Research Philosophies Explained

(with the help of cows)

1) Positivism
You have two cows. That is too small for a true statistical sample. You go off to find someone with 1,000 normally distributed, randomly sampled bovines.

2) Interpretivism
You have two cows. Their reality is as valid as yours, so you decide to call them “chickens”.

3) Post-colonialism
There are two cows. If it weren’t for the historical burden of colonial rule, you would own an entire beef production concern. You decide that the cows must be encouraged to see their hybridity in their new complex reality so you do research to help them say “baa”.

4) Post-structuralism
You have an even number of complex animalian forms self-identified as bovines within an endless chain of signifiers. You write a large, heavy book filled with wordplay and philosophical meandering, which ends with the view that burgers and sausages are relative.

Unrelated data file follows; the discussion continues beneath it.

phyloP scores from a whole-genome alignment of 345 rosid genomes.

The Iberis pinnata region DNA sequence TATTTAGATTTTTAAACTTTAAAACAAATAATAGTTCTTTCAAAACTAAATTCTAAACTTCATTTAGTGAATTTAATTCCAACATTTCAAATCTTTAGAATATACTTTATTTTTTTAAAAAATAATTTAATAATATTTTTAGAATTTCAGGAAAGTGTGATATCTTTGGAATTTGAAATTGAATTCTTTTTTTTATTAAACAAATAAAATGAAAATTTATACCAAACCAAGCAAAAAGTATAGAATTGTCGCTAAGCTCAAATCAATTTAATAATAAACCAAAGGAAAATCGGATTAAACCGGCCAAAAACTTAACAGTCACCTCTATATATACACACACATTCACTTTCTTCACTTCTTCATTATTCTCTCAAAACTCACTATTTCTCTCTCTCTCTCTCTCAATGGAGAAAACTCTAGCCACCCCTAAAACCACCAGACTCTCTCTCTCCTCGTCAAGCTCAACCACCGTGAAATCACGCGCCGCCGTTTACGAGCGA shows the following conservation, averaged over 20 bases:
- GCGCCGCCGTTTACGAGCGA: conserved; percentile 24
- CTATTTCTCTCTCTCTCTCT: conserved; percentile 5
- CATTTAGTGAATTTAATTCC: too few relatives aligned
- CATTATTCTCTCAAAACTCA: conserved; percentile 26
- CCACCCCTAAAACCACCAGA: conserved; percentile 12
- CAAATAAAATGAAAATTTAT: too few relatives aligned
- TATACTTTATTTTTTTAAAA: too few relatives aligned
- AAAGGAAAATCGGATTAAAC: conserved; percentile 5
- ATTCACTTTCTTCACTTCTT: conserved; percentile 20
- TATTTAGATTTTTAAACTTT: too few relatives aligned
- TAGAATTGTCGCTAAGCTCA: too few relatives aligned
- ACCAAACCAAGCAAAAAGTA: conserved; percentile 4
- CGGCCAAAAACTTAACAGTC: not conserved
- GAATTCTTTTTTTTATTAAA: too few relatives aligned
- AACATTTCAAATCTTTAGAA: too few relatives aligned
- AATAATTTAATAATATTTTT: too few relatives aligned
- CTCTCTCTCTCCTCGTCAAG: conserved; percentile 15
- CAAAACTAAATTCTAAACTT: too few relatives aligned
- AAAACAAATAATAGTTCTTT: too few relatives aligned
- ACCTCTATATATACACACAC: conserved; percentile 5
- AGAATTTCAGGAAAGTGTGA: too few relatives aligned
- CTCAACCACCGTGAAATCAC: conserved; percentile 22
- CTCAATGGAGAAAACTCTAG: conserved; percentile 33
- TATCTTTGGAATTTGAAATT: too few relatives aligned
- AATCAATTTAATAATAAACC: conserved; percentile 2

5) Feminism
You have two cows, whom you wish to set free from the impingement of hegemonic oppression by a patriarchal society.

6) Critical Realism
You may have two cows but you can never be entirely sure. You accept that their reality as a herd is entirely separate from their reality as individuals. You feel proud that you are smarter than both the positivists and the interpretivists.

7) Pragmatism
Those things in your field might be cows or they might not. So long as you get milk for your coffee you don’t really care.

8) Grounded theory
You know you are looking at two cows but since you have to pretend you entered the field without pre-existing theories, you pretend that you don’t know they are cows until you reach theoretical saturation, dripping wet with milk.

9) Action research
You decide to kneel in a field and eat grass so you can facilitate perceptible improvements in the lived experience of the cows while gathering valuable thick descriptions (and cheese).

10) PhD Student-ism
If that lot would stop yammering on about cows you could get your work finished. You decide to get a burger for lunch, just to make it look like you care about social research philosophies.


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